Nothing hurts an organization more than a leader who doesn’t lead. Where there is no vision the people perish, the Scripture says, and where there’s no action the people pay the price. It isn’t pretty.
When leaders don’t lead several things inexorably result:
No one knows where the organization is going. Indeed, it’s probably going nowhere but backwards, down, or over the edge. No vision, a limited vision, or an unclear vision breed uncertainty, insecurity, ineffectiveness, lack of productivity, declining excellence.
The organization is adrift. You can see it in the uncut grass and feel it in the organizational culture.
Key decisions remain undecided. No one pulls the trigger. Risk aversion reigns supreme.
The organization’s Board is ossifying. If a leader isn’t leading the organization’s Board is part of the problem. It’s not holding the leader accountable and it’s turning in on itself.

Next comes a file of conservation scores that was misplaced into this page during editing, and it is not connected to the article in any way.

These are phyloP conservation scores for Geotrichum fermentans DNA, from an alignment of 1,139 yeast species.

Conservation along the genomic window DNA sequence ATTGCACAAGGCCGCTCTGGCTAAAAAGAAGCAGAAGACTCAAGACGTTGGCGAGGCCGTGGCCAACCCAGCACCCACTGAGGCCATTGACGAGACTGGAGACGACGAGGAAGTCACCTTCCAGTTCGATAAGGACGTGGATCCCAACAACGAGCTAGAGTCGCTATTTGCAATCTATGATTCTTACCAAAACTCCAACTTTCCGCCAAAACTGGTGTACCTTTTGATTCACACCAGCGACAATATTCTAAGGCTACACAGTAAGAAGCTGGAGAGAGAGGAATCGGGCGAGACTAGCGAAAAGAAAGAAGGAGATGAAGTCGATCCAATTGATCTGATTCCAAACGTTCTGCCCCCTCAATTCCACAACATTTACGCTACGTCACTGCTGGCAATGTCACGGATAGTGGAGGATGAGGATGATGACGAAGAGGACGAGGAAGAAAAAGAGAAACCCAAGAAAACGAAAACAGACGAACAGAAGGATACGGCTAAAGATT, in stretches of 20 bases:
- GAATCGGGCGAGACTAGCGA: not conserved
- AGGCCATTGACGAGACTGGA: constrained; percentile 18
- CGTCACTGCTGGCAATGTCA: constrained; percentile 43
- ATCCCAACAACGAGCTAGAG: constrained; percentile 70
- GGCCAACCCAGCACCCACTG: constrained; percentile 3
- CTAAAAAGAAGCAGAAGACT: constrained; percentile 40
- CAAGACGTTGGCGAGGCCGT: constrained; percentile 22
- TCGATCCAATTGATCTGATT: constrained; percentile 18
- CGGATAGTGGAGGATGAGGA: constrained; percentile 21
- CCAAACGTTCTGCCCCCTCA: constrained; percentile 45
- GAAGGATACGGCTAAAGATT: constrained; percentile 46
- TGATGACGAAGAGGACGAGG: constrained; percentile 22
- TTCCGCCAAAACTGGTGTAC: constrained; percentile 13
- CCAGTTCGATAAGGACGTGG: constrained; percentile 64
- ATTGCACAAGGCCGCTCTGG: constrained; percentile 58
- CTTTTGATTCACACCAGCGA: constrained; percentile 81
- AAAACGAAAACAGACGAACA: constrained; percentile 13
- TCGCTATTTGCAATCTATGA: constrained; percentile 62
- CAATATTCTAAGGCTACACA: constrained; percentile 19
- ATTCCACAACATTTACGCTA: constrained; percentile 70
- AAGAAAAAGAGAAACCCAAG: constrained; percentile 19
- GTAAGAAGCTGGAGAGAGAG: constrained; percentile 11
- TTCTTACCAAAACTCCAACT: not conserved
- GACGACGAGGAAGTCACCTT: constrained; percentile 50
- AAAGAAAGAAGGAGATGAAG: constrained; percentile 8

The budget is unfocused and therefore inefficient. Resources are misspent. Personnel worry more about how they can protect what they have rather than how they can advance the organization’s mission.
Personnel lack incentive and accountability. No one is energizing them, mentoring or monitoring them, rewarding them.
The best and the brightest personnel leave. People with talent and initiative want to follow people with the same. They want to go and grow, not muddle through.
Organizational assets erode. Revenues inevitably diminish. Endowments and property are attached. Operating deficits and accumulated operating debt increase.
Power bases develop among personnel. Nature abhors a vacuum, they say, and this maxim is proven once again. When leaders don’t lead somebody else tries to do so, however unwise this may be. “Camps” develop within the organization. People don’t pull together; they pull apart.
When leaders don’t lead the organization becomes one of the walking dead. It certainly isn’t thriving and in time is barely surviving.
Leaders who don’t lead, for whatever reasons, are still responsible and should be accountable. It sounds harsh, but too much is at stake. Leaders need to lead, follow, or get out of the way.